24 january 2019

[The following report was sent in an email to 4C as a member of the Climate Action Network, the umbrella organization for several hundred environmental organizations across the planet. The letter concerns the activities and policies of IRENA, the International Renewable Energy Agency. The author, Stephan Singer, is CAN's senior advisor on global energy policies. We post this summary with his permission.]


Dear Friends

For CAN, I attended last week’s General Assembly (GA) of IRENA, the international country-members based organisation in Abu Dhabi promoting rapid and ambitious renewable energy uptake. Here are the crucial facts and outcomes. Generally, more is documented here

IRENA now has 160 member countries, most of the larger nations but still lacking nations that are crucial for renewables nationally and in their region such as Brazil, Tanzania, Austria.

The GA saw a record of invited participants of more than 1100 persons, among them about 40 energy ministers (primarily from developing countries, mainly Africa) and about 90 vice-energy ministers and heads of energy/economy departments from their respective countries.

The GA elected a new DG, after 8 years of the successful leadership of Adnan Amin (Kenya). The new DG is an experienced Italian energy policy administrator and climate negotiator.

The rules now allow CSO to apply in advance for the various ministerial roundtables to attend and speak at the GA – things we as CAN have to explore further for next year.

IRENA issued a short report at the beginning saying that the world needs to six-fold annually its investments for renewable energy and associated infrastructure to be able to meet the Paris agreement objectives. This is than slightly lower (c. $US 1.8 trillion annually) than the assessed IPCC number of $US 2.4 trillion between 2016 and 2035 on average from the 1.5 C report for full decarbonisation of the energy sector. This is higher than earlier estimated by IRENA and might underestimate the need for boosting investments into energy efficiency as well.


(my personal assessments as there are no binding results)

Refreshing that none (as far as I know) of the high level and energy-ministerial statements cautioned about “common but differentiated responsibility” and thus fully accepted the potentially beneficial role of renewables for their own country – independent of other country actions

Statements by governments hailed the extremely beneficial role of renewables for non-climate benefits such as jobs, air pollution, saving water resources etc.

A special ministerial segment led by Switzerland, China, Ethiopia and Norway cheered the necessary role of (sustainable) hydro power to augment in particular solar and wind with back-up power and storage.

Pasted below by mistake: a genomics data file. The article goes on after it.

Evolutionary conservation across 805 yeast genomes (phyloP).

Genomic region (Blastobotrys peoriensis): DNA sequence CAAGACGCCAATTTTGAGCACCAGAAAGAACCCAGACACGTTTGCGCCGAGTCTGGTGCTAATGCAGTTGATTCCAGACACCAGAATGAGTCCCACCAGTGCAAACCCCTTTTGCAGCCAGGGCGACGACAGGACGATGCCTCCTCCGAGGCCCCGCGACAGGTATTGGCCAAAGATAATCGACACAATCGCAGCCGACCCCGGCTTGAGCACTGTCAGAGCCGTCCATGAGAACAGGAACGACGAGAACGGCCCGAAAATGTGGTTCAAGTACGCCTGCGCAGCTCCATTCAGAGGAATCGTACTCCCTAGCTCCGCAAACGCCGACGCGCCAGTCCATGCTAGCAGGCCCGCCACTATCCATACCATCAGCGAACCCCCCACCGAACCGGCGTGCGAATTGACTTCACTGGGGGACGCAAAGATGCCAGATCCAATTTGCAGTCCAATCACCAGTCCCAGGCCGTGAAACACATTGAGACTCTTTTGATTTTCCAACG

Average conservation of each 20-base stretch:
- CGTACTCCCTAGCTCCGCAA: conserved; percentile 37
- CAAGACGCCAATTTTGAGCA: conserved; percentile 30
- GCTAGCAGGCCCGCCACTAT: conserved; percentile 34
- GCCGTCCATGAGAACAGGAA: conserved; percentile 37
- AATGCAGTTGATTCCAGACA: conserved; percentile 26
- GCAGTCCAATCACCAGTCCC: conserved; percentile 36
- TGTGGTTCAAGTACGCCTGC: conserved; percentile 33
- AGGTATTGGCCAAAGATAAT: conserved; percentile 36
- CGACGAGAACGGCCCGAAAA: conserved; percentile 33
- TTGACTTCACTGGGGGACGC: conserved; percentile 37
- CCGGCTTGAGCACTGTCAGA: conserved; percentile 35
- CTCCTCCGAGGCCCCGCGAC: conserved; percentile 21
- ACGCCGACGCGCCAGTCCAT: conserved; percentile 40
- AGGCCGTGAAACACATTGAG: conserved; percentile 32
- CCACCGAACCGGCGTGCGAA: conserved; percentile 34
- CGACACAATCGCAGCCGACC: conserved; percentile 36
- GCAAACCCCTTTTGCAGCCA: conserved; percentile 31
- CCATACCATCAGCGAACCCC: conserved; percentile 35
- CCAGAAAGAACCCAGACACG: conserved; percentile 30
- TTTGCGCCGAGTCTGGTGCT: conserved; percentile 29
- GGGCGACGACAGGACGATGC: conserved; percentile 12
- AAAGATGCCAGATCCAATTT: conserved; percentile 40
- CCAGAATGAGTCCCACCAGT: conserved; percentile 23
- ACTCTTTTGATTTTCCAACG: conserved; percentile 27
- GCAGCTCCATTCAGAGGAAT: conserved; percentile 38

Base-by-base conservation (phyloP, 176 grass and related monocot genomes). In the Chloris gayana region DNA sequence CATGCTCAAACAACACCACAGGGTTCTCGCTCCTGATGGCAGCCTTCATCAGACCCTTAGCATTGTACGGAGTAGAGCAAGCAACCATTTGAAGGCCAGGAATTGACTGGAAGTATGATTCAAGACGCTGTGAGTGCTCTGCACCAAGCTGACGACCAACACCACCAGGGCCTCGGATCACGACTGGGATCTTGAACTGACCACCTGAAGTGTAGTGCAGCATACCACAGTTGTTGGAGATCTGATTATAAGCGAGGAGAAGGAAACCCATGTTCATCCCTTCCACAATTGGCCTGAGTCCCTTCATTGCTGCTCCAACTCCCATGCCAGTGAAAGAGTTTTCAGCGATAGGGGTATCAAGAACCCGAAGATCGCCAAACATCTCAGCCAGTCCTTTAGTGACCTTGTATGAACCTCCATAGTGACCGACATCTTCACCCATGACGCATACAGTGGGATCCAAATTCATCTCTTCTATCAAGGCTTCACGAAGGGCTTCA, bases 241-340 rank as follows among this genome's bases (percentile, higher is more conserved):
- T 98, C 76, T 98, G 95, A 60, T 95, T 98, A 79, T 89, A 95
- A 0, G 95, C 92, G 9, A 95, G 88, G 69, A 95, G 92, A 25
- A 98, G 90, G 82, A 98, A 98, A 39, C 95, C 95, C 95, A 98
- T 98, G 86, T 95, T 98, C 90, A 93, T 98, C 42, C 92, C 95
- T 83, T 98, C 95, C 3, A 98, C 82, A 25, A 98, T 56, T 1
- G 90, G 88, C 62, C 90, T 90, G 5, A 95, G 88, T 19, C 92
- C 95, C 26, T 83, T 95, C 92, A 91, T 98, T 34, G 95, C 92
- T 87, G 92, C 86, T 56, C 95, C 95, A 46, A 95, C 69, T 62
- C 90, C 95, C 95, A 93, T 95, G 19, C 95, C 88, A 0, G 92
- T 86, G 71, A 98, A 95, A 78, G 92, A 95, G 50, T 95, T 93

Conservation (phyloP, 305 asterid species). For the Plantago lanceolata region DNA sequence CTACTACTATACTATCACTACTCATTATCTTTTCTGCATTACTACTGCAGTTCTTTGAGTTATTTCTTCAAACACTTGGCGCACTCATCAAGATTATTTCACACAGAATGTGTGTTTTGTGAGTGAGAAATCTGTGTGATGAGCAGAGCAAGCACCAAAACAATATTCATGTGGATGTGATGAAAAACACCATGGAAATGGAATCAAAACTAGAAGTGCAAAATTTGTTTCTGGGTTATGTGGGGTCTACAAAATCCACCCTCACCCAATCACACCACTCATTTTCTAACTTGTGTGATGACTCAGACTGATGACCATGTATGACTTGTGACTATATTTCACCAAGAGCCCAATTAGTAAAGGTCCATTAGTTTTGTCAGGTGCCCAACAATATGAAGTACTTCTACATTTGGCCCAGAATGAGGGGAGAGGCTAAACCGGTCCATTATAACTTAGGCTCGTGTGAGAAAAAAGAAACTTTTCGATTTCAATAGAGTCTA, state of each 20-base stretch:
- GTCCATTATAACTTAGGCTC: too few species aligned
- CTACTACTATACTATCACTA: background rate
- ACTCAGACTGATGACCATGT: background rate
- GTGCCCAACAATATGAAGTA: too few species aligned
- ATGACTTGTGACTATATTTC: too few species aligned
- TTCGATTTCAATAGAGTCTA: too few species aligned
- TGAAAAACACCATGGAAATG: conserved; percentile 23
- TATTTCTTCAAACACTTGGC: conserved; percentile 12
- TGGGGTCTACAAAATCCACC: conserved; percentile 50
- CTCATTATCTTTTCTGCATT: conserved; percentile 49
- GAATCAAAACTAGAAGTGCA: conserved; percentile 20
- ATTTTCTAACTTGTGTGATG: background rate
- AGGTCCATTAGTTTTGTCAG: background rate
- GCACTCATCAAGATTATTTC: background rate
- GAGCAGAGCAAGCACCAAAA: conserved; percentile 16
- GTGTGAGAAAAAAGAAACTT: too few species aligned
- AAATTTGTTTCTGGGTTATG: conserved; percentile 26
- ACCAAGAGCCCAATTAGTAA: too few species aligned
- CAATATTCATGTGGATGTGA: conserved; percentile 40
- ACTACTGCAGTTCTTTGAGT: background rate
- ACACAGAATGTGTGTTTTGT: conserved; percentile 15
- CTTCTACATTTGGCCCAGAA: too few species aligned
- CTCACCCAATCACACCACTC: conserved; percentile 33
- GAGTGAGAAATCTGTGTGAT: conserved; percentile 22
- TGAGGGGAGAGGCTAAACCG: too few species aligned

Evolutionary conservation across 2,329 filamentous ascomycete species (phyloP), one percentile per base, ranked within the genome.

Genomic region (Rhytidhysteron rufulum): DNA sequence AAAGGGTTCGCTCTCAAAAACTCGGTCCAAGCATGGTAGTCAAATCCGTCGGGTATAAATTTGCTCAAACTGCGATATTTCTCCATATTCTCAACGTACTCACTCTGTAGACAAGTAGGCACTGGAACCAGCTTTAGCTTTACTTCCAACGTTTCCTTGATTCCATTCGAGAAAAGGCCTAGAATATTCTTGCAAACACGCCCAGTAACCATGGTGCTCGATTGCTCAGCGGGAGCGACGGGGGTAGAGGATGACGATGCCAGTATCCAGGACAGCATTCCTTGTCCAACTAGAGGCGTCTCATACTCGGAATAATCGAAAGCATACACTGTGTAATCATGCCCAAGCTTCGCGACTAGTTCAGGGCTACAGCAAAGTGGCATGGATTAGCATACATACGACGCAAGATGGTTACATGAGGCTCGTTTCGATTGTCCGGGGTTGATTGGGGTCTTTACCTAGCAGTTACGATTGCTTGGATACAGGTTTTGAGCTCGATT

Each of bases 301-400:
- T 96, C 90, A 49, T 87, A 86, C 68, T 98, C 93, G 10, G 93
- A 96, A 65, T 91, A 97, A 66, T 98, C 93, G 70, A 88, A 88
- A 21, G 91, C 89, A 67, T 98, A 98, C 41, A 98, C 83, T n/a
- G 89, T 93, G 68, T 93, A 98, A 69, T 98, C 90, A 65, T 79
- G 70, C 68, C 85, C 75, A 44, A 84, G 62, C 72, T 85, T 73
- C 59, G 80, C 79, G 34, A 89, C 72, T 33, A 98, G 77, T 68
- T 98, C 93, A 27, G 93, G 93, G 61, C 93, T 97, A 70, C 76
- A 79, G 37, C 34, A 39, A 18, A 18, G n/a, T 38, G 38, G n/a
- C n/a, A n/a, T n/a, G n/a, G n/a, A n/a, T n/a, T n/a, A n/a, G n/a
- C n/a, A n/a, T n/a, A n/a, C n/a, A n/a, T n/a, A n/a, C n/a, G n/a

Several governments supported the role of increased renewable energy to be fundamental part of the enhanced NDC for 2030.

Several governments, however, particularly from Africa cautioned against the “hype” of renewables being the key source for energy in the future – though accepting the growing role of RES, they warned about affordability, reliability in particular wrt solar and wind and confirmed that fossil fuels will remain the key bone of economic development in foreseeable future.

Several governments highlighted the fundamental role of energy efficiency as the twin of growing renewables and recommended that IRENA in future should take up that issue in more detail in combination with RES growth.


The growing non-governmental CfA, established in 2012 with the key support of inter alia WWF and Greenpeace as CAN members, REN21 and solar and wind manufacturers, now contains 86 members from CSO (c. 25%), think tanks, renewable energy promoters and trade associations, renewable-based utilities, manufacturers etc. – But no cooperate users or regional governments/cities.

There had been three reports by the respective working groups and which were discussed in plenary by the authors and presented to governmental stakeholders and participants. On 100% RES and case studies (where CAN contributed a lot) on investment needs for renewables and addressing bottlenecks in countries, and on community-owned approaches to energy.

The work on 100% RES within CfA will go ahead with more detailed case studies on legislation and challenges, particularly for cities and countries. More to follow individually to those interested.

REN21, where CAN is member to, has established a Steering Committee for the conduct of the large biannual global conference on renewables in Korea, 22-26 October (KIREC) with the support of the Korean government and other donors. CAN is invited to be part of that Steering Committee and we will proceed that accordingly.

I had several talks and meetings with ministers and ministerial delegates as well as IRENA staff on a number of issues with RES. I will revert back to those only who work on that in more detail.

>>> Back to list